You just pulled into the car repair shop. They told you on the phone it’ll take about an hour to finish the repair.
As you grab your stuff from the car, preparing to sit in the lobby for an hour, you check your phone battery.
“Oh noooooo!” you think to yourself. You feel frustrated as you walk into the lobby. You plunk into a chair and let out a loud sigh. “Great, now I have to sit here for an hour and do NOTHING,” your mental chatter chastises.
You look around the lobby for entertainment and come up short. “Even better,” you say to yourself sarcastically.
Five minutes later, the receptionist comes up to you with a stack of magazines. They offer you the magazines and a small piece of paper with the wifi passcode. Graciously you take the magazines and let him know you don’t need the wifi passcode because your phone is dead.
The receptionist goes back to their desk and comes back with a phone charger.
Suddenly you’re dancing in your chair.
“Thank you SO much!” you say as he returns to his desk.
A few minutes later, he comes back with a free coffee. At this point, you feel grateful about your hour-long wait. You can use this extra time to catch up on work projects you’ve been putting off.
Why do you feel so great if you still have to wait an hour for your car?
In today’s edition of Why We Buy, we’re taking a look at Idleness Aversion – why people are happier when they’re keeping busy.
Let’s get into it…
“Top Marketing Newsletters You Need to Subscribe To”
The Psychology of Idleness Aversion 🧠
People have an aversion to doing nothing.
We’re happier when we’re busy (even if we also love to complain about how busy we are).
In 2010, psychologists found that people who feel idle aren’t as happy as people who have a lot on the go.
Their research showed that people like to be justifiably busy. We like being busy when there’s a purpose attached to the feeling.
When we don’t feel purposeful and busy working towards that purpose, negative thoughts creep in.
You’re familiar with this.
Remember COVID lockdowns? Suddenly we were all stuck inside with nothing to do but doomscroll and binge Netflix. It got old—fast.
Humans love action… even to a fault.
We can run ourselves into burnout because we just want to keep getting things done.
That’s the power of Idleness Aversion.
Inside Your Buyer’s Mind🧐
Your buyers are allergic to idleness. They don’t want any part of it and will equate your brand and products negatively if you force them into it.
Why do cable TV companies have such a bad rap? Because customer support notably keeps customers on the phone for hours at a time to solve an issue.
People have to sit idly waiting for their issue to get resolved.
That’s a big no-no.
Giving people something to do while they wait is a great way to delight customers.
When done right, leaning into the idle moments of your product can create a positive association that turns buyers into proud brand ambassadors.
How To Apply This 🤑
Alright, so how can we apply this right now to sell more?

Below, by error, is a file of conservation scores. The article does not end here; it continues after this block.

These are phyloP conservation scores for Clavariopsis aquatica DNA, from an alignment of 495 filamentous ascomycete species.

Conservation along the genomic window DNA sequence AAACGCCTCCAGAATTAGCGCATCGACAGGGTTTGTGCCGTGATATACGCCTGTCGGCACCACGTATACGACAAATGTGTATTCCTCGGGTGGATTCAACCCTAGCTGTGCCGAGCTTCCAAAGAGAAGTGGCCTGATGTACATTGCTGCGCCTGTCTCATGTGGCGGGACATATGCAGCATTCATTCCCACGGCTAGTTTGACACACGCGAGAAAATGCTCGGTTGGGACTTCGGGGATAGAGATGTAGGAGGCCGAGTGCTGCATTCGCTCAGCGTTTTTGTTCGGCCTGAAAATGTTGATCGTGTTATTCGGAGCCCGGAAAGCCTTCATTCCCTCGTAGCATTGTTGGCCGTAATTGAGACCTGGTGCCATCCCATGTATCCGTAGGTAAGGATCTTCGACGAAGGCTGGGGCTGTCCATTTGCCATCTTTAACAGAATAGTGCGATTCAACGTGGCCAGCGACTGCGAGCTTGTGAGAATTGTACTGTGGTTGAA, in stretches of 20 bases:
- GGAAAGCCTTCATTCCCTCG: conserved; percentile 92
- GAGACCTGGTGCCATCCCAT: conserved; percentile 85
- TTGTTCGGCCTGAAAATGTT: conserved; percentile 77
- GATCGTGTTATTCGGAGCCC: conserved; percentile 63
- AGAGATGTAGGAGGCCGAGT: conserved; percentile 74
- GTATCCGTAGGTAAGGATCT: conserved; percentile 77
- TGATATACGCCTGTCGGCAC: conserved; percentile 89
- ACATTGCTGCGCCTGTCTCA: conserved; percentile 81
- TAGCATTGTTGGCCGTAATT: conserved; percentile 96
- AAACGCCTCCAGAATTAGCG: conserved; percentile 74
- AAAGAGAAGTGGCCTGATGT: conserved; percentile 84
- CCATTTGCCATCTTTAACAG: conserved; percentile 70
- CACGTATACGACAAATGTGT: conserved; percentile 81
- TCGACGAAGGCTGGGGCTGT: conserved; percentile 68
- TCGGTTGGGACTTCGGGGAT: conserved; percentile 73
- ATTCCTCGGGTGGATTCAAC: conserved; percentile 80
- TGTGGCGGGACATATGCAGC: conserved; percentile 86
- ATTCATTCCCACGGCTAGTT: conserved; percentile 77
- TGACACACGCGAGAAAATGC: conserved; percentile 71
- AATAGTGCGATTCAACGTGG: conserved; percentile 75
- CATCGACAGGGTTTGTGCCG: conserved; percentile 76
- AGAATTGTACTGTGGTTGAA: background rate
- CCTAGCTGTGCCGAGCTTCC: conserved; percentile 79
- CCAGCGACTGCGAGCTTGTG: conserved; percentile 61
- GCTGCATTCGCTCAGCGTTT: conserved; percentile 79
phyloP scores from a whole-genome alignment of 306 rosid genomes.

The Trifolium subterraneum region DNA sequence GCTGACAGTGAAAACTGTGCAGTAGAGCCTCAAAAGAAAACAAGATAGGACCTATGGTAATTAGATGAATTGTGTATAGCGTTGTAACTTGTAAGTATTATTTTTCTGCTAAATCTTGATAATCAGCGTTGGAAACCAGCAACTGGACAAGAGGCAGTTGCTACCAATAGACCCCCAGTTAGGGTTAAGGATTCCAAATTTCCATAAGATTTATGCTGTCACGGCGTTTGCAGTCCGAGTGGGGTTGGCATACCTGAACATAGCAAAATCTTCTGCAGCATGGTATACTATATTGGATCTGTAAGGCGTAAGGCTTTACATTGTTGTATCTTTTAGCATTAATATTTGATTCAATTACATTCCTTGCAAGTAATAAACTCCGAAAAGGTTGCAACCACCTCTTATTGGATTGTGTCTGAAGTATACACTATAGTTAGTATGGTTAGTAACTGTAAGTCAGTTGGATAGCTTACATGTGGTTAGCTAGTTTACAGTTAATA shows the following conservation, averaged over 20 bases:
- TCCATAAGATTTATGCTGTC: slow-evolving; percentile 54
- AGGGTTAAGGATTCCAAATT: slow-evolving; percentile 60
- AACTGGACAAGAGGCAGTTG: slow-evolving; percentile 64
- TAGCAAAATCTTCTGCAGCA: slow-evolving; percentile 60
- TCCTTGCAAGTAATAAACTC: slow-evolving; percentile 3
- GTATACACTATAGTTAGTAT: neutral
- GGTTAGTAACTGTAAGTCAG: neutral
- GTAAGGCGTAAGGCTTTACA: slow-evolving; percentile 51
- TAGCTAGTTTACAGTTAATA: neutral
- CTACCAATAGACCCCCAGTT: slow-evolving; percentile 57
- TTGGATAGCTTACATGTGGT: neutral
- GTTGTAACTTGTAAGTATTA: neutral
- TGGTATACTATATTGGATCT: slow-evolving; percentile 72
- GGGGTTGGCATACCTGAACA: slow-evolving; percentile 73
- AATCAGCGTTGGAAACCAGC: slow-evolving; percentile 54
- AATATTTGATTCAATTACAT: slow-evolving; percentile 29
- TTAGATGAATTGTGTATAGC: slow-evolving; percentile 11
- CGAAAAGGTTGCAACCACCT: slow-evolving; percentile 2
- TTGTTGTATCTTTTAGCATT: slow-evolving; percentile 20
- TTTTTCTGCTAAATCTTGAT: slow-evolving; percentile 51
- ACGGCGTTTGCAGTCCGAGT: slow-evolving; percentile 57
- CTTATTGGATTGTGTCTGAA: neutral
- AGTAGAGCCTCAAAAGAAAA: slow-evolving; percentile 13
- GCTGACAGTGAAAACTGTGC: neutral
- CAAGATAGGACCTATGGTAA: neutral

Create moments of delight in the moments of waiting
How can you make waiting less boring for your customers? Rather than seeing the wait as a problem, look at it as an opportunity to surprise and delight customers.
Guests at Universal theme park in Florida can wait anywhere from 2 to 8 whole hours to get on the Harry Potter ride. But you don’t need to be bored while you wait because you get to explore a series of themed rooms with plenty to keep you entertained.
The queue for the Harry Potter ride was named the best queue at Universal theme park. Who knew waiting in line could be fun?
Give people free stuff to keep them entertained
Offer welcome distractions during short idle moments. These distractions don’t have to be costly or over the top. Think of the minor things your buyers would enjoy experiencing.
Hotels purposely add mirrors to their elevators because it makes the ride feel shorter. People get distracted looking at themselves and their time in the elevator goes past faster.
Instead of just having a loading bar that shows the progress of your download, Canva shows customers features they may not be aware of. They can keep tabs on their download progress and explore new features at the same time.
Show what’s happening behind the scenes
If you know your buyers will have to sit idly for a long period of time, keep them updated with your progress.
Tap into Labour Illusion to show your customers that you’re working hard behind the scenes.
You can show them the status of their order (ex. confirmed, shipped, en route to their home) or let them know how much further they have to go to reach their result.
UberEats keeps sharing the progress of each order so customers don’t feel angsty about when their order will arrive.
The Short of It 💥
Your buyers don’t want to sit around and do nothing (as much as they make talk about how badly they want to take a vacation, retire, or sell everything they own to travel the world).
In reality, they just want to feel more purposeful.
Use Idleness Aversion to create moments of delight and purposefulness that leave your buyers loving how your brand makes them feel.
Always keep an eye on potential problems (like Idleness Aversion) that you can turn into opportunities in your business.
As HubSpot’s CMO and SVP of Marketing, Kipp Bodnar and Kieran Flanagan explain, it’s not the biggest businesses that thrive through problems. It’s the ones that are willing to respond to change and turn problems into opportunities.
Until next time, happy selling.
Wanna really get inside your buyer’s head?There are a few ways I can help:
- Get explosive clarity about what works with buyers by learning how to conduct 1:1 Clarity Calls (2000+ happy students)
- *NEW* Learn how to mine online reviews from real buyers to generate ideas and copy that converts (250+ happy students)
- Book a 1:1 strategy call with Katelyn and get the answers you need to get unstuck and move forward with confidence